Colt 1860 Army Revolver --National Archives Identified to Captured Union Cavalryman--
Guns International #: 101134360 Seller's Inventory #:
Category: Civil War Revolvers - Colt Revolvers - Antique
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Seller: Brent Wilburn
Company: Antique Arms, Inc.
Member Since: 11/19/15
First Name: Brent
Last Name: Wilburn
Country: United States
Phone: (770) 466-1662
Phone2: (678) 471-1432
Number of Active Listings: 41
Seller: Private Seller
Return Policy: 3 day inspection and return policy on used guns.
Payment Types Accepted: Money Order, Certified Check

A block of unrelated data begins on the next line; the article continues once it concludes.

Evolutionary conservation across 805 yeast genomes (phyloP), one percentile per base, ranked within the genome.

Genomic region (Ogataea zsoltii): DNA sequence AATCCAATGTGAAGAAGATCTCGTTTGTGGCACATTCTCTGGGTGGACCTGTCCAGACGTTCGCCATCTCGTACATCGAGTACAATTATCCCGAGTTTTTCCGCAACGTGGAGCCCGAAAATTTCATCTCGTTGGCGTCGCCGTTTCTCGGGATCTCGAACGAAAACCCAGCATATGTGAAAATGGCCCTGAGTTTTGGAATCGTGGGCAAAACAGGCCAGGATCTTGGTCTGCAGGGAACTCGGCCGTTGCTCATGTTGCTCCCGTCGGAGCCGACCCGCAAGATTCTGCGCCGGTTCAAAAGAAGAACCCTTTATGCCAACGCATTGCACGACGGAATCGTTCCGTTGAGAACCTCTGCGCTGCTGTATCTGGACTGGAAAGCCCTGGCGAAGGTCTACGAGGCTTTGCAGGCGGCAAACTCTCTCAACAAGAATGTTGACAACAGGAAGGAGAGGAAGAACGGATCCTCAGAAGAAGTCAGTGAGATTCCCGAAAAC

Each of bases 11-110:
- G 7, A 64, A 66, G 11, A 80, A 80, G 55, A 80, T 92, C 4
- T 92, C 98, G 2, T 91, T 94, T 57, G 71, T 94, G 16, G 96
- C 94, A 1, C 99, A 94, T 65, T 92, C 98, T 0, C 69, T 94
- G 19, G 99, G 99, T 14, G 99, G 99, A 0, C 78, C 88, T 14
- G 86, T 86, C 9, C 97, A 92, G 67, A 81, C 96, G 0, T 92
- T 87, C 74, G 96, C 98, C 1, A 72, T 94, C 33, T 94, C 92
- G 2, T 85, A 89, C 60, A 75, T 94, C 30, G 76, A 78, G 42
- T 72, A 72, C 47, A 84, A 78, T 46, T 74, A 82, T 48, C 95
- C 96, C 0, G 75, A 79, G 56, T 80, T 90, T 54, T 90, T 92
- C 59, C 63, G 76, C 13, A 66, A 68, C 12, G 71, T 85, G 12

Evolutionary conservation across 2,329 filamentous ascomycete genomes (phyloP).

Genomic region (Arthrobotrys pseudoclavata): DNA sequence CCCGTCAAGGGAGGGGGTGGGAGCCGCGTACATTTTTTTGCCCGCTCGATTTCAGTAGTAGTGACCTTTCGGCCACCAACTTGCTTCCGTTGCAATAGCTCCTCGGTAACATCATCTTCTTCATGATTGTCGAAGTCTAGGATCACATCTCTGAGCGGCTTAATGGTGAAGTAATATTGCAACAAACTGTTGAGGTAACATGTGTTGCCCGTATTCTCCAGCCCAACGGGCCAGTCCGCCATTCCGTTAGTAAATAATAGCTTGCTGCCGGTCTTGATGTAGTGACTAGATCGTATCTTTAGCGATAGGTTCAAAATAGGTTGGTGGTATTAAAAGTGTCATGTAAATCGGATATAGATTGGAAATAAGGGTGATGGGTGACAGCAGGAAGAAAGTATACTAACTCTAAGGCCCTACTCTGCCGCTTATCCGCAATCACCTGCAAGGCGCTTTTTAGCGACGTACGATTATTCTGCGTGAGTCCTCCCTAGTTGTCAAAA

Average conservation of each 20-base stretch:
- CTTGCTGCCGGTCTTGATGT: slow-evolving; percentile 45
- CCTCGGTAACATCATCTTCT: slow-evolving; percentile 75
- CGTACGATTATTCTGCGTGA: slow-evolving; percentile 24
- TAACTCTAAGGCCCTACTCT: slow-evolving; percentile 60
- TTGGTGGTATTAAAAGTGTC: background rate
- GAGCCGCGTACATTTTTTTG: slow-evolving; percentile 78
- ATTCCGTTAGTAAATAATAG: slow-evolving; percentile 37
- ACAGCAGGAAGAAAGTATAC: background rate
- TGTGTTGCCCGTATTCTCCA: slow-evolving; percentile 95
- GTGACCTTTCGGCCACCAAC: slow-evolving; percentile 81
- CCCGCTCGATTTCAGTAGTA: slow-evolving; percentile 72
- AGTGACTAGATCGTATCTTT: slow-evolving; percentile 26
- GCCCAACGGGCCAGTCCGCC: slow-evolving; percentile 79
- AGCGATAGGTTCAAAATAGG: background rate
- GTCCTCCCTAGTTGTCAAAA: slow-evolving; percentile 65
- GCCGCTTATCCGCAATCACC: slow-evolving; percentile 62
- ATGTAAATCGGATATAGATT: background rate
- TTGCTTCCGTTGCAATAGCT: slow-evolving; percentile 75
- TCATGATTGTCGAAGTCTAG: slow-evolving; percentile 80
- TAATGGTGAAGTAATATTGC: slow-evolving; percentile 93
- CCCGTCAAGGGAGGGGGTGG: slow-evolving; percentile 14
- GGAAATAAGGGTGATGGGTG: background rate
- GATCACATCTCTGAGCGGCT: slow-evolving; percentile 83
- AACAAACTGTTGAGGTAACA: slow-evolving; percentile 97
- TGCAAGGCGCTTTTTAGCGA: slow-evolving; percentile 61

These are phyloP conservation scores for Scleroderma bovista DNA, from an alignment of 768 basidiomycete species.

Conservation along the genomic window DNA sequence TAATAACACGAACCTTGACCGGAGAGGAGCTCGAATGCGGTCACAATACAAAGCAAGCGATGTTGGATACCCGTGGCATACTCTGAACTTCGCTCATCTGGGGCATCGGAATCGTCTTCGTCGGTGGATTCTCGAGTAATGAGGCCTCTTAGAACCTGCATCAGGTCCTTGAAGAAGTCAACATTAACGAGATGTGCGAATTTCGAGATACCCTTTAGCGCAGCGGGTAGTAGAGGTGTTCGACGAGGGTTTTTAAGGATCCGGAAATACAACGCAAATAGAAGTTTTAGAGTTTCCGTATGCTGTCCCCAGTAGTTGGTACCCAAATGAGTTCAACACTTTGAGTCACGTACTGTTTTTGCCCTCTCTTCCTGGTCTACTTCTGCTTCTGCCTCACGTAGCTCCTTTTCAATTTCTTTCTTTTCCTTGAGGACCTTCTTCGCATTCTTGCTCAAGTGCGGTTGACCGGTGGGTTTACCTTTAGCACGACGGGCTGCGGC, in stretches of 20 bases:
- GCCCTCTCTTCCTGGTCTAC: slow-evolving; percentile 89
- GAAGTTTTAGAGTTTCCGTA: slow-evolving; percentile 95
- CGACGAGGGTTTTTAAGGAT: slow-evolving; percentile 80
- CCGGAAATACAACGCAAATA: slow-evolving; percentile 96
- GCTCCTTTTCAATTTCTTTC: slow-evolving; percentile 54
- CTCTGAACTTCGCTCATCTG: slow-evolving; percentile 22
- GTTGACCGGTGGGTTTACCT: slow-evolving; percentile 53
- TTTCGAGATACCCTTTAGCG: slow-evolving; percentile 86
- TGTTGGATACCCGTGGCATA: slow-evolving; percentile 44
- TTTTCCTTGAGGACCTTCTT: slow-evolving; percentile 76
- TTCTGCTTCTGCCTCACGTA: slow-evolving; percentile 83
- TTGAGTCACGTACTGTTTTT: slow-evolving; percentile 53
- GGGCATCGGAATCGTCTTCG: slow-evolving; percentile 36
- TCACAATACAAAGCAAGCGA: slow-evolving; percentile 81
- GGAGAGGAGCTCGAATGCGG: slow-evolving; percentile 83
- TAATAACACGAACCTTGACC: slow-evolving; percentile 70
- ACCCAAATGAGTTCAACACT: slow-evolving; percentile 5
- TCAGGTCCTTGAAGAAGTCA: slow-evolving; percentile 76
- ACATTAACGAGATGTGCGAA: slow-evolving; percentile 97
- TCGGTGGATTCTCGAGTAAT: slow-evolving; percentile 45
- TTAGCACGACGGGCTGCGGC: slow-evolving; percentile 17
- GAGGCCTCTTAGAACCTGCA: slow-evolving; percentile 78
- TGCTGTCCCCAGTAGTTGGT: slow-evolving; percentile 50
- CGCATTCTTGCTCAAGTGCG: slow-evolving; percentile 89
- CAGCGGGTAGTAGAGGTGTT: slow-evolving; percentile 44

This is one of the few Civil War guns you'll find with a documented history showing use by both the Union and the Confederacy. This Colt 1860 Revolver came from a family in Eastern NC. The rest of the story is a bit longer than I have time to write but basically, it was discovered that the serial number of this revolver is listed in Volume 4 of Springfield Research as being issued to someone in Company C of 12th New York Cavalry. This was very interesting because the 12th NY Cavalry was based in the Eastern Part of North Carolina for much of the Civil War. Knowing this revolver had turned up in that general area, the mystery deepened as to the fate of the soldier it had been issued to. The trail of bread crumbs were there to follow and it started with Springfield Research which was founded by researcher Frank Mallory in the 1970's. Mallory combed the National Archives in Washington, DC for serial numbers of guns issued to the Military and Federal Agencies. He published 4 Volumes...the last one being Volume 4 in 1999. So with the solid hit on this serial number, we hired a researcher to go into the National Archives and find out to whom this was issued to. It turned out this Colt was issued to a young private named William Wallace who was captured one night on picket duty in 1863 near the town of Washington, North Carolina by Confederate he identifies as "Buford's Battlalion". Wallace was then sent to the Confederate Prisons in Richmond and later Salisbury, NC. In late 1864, Wallace made a daring escape and re-joined the Pro-Union 3rd North Carolina Mounted Infantry Regiment known as Kirk's Raiders. He survived the War and died in Louisville, KY in 1904 on a disability pension from the US Gov't. That Wallace was able to continue fighting for the Union after his escape shows he was a tough survivor as prison life during the Civil War took quite a toll on the human body. Wallace's medical records and exams from the 1890's reveal quite a bit of this hardship while in prison. From there, the other surivor to this story is Wallace's Colt which no doubt continued the Civil War in the hands of a Confederate soldier...most likely someone in Buford's Battalion. Overall, the gun is in NRA Antique Good Plus condition with a deep uncleaned brown patina from its many years in the humidity of Eastern North Carolina. There are still a few traces of original blue on the barrel around the wedge. This gun will clean up considerably if desired but we've elected to leave it alone as it tells part of the story behind the history of this Colt. Interestingly, the wedge itself is a Confederate home-spun replacement as the original was no doubt lost at some point. The grips are solid with no cracks or repairs....one tiny chip off the leading edge of the right side. Both cartouches were very finely applied but are still visible. The Cylinder has traces of scene remaining and the original nipples are all intact but a bit mashed. Nice barrel address and clear COLT'S PATENT on right side of the frame. The brass trigger guard has aged to a nice patina. Serial numbers are matching on the barrel, frame, trigger guard, cylinder, backstrap, and arbor pin. As the wedge is a war-period Rebel replacement, this compoent in the only one that is non-matching. The mechanics are very good. Bore has never been cleaned but should scrub out to Good Plus or better as the rifling is all there and there are no rings or bulges present. This revolver comes with an entire folder about Private William Wallace including photocopies of the actual Company Records where the clerk shows him being issued this weapon. It also has quite a bit of info on his pension and testimony as to the circumstances of his capture, his subsequent escape from prison the following year, and his re-joining the fight in the 3rd NC Mounted Infantry. A fantastic gun with a fascinating dual Union/Confederate Civil War history! Photos beneath ad are of the Colt and Wallace's service records. Photograph of Union Cavalrymen armed with 1860's is not of Wallace but likely similar to how he would have appeared at the time of his capture in 1863.